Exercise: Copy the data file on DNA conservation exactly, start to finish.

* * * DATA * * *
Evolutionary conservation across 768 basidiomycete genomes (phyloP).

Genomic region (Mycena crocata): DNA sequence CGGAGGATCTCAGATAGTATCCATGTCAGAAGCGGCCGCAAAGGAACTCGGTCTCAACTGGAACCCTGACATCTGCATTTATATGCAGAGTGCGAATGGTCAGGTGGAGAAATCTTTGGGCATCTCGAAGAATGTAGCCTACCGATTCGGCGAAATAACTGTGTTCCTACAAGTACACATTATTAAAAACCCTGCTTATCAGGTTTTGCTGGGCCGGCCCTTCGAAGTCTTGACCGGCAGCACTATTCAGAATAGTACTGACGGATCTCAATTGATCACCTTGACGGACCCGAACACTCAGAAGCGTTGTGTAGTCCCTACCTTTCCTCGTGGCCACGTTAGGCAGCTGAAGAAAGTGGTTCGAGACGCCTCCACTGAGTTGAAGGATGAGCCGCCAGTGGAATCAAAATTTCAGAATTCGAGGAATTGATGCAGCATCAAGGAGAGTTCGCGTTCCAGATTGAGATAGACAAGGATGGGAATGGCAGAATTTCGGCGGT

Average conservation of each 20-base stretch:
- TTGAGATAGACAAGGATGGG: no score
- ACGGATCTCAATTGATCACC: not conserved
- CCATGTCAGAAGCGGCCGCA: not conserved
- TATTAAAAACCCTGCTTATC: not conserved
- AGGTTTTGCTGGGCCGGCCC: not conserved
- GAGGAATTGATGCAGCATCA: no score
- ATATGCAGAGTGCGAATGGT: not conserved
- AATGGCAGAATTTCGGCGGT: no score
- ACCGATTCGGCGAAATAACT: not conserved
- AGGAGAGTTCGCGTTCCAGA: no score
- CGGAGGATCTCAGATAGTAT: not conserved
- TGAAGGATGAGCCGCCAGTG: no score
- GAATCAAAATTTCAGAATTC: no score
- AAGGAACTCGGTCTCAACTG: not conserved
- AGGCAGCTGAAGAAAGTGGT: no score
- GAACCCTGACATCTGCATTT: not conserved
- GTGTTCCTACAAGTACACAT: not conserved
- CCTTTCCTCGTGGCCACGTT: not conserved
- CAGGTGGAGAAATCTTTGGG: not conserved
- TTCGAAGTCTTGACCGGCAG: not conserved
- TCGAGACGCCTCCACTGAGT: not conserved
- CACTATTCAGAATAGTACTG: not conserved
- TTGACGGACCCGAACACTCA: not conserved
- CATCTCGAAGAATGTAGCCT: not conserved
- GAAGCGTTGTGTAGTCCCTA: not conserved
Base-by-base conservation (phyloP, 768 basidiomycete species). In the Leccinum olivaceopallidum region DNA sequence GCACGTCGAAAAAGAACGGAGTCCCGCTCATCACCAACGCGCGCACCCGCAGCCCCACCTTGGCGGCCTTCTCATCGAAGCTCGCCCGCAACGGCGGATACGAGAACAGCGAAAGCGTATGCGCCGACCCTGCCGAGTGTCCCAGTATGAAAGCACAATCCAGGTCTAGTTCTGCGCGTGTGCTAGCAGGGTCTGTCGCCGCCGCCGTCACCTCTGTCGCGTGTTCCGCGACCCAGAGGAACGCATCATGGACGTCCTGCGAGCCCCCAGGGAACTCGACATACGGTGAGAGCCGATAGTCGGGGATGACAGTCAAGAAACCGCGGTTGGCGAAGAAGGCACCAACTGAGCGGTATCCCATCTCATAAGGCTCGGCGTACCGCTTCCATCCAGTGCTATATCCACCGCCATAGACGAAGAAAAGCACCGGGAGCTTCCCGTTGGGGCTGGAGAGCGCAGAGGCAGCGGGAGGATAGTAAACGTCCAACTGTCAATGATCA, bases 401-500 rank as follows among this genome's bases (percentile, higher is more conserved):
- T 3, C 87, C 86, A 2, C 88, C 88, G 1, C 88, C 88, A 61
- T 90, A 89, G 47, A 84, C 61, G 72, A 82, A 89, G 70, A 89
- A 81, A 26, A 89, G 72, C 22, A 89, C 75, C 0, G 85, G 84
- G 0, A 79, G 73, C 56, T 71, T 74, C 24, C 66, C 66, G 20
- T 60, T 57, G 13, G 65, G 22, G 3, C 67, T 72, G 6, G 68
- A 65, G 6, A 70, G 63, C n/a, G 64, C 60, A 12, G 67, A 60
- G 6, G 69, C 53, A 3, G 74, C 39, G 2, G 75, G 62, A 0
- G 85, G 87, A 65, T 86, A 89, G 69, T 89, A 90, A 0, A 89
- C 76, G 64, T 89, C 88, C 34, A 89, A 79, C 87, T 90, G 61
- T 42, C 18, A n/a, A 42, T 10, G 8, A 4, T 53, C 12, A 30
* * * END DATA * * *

Evolutionary conservation across 768 basidiomycete genomes (phyloP).

Genomic region (Mycena crocata): DNA sequence CGGAGGATCTCAGATAGTATCCATGTCAGAAGCGGCCGCAAAGGAACTCGGTCTCAACTGGAACCCTGACATCTGCATTTATATGCAGAGTGCGAATGGTCAGGTGGAGAAATCTTTGGGCATCTCGAAGAATGTAGCCTACCGATTCGGCGAAATAACTGTGTTCCTACAAGTACACATTATTAAAAACCCTGCTTATCAGGTTTTGCTGGGCCGGCCCTTCGAAGTCTTGACCGGCAGCACTATTCAGAATAGTACTGACGGATCTCAATTGATCACCTTGACGGACCCGAACACTCAGAAGCGTTGTGTAGTCCCTACCTTTCCTCGTGGCCACGTTAGGCAGCTGAAGAAAGTGGTTCGAGACGCCTCCACTGAGTTGAAGGATGAGCCGCCAGTGGAATCAAAATTTCAGAATTCGAGGAATTGATGCAGCATCAAGGAGAGTTCGCGTTCCAGATTGAGATAGACAAGGATGGGAATGGCAGAATTTCGGCGGT

Average conservation of each 20-base stretch:
- TTGAGATAGACAAGGATGGG: no score
- ACGGATCTCAATTGATCACC: not conserved
- CCATGTCAGAAGCGGCCGCA: not conserved
- TATTAAAAACCCTGCTTATC: not conserved
- AGGTTTTGCTGGGCCGGCCC: not conserved
- GAGGAATTGATGCAGCATCA: no score
- ATATGCAGAGTGCGAATGGT: not conserved
- AATGGCAGAATTTCGGCGGT: no score
- ACCGATTCGGCGAAATAACT: not conserved
- AGGAGAGTTCGCGTTCCAGA: no score
- CGGAGGATCTCAGATAGTAT: not conserved
- TGAAGGATGAGCCGCCAGTG: no score
- GAATCAAAATTTCAGAATTC: no score
- AAGGAACTCGGTCTCAACTG: not conserved
- AGGCAGCTGAAGAAAGTGGT: no score
- GAACCCTGACATCTGCATTT: not conserved
- GTGTTCCTACAAGTACACAT: not conserved
- CCTTTCCTCGTGGCCACGTT: not conserved
- CAGGTGGAGAAATCTTTGGG: not conserved
- TTCGAAGTCTTGACCGGCAG: not conserved
- TCGAGACGCCTCCACTGAGT: not conserved
- CACTATTCAGAATAGTACTG: not conserved
- TTGACGGACCCGAACACTCA: not conserved
- CATCTCGAAGAATGTAGCCT: not conserved
- GAAGCGTTGTGTAGTCCCTA: not conserved
Base-by-base conservation (phyloP, 768 basidiomycete species). In the Leccinum olivaceopallidum region DNA sequence GCACGTCGAAAAAGAACGGAGTCCCGCTCATCACCAACGCGCGCACCCGCAGCCCCACCTTGGCGGCCTTCTCATCGAAGCTCGCCCGCAACGGCGGATACGAGAACAGCGAAAGCGTATGCGCCGACCCTGCCGAGTGTCCCAGTATGAAAGCACAATCCAGGTCTAGTTCTGCGCGTGTGCTAGCAGGGTCTGTCGCCGCCGCCGTCACCTCTGTCGCGTGTTCCGCGACCCAGAGGAACGCATCATGGACGTCCTGCGAGCCCCCAGGGAACTCGACATACGGTGAGAGCCGATAGTCGGGGATGACAGTCAAGAAACCGCGGTTGGCGAAGAAGGCACCAACTGAGCGGTATCCCATCTCATAAGGCTCGGCGTACCGCTTCCATCCAGTGCTATATCCACCGCCATAGACGAAGAAAAGCACCGGGAGCTTCCCGTTGGGGCTGGAGAGCGCAGAGGCAGCGGGAGGATAGTAAACGTCCAACTGTCAATGATCA, bases 401-500 rank as follows among this genome's bases (percentile, higher is more conserved):
- T 3, C 87, C 86, A 2, C 88, C 88, G 1, C 88, C 88, A 61
- T 90, A 89, G 47, A 84, C 61, G 72, A 82, A 89, G 70, A 89
- A 81, A 26, A 89, G 72, C 22, A 89, C 75, C 0, G 85, G 84
- G 0, A 79, G 73, C 56, T 71, T 74, C 24, C 66, C 66, G 20
- T 60, T 57, G 13, G 65, G 22, G 3, C 67, T 72, G 6, G 68
- A 65, G 6, A 70, G 63, C n/a, G 64, C 60, A 12, G 67, A 60
- G 6, G 69, C 53, A 3, G 74, C 39, G 2, G 75, G 62, A 0
- G 85, G 87, A 65, T 86, A 89, G 69, T 89, A 90, A 0, A 89
- C 76, G 64, T 89, C 88, C 34, A 89, A 79, C 87, T 90, G 61
- T 42, C 18, A n/a, A 42, T 10, G 8, A 4, T 53, C 12, A 30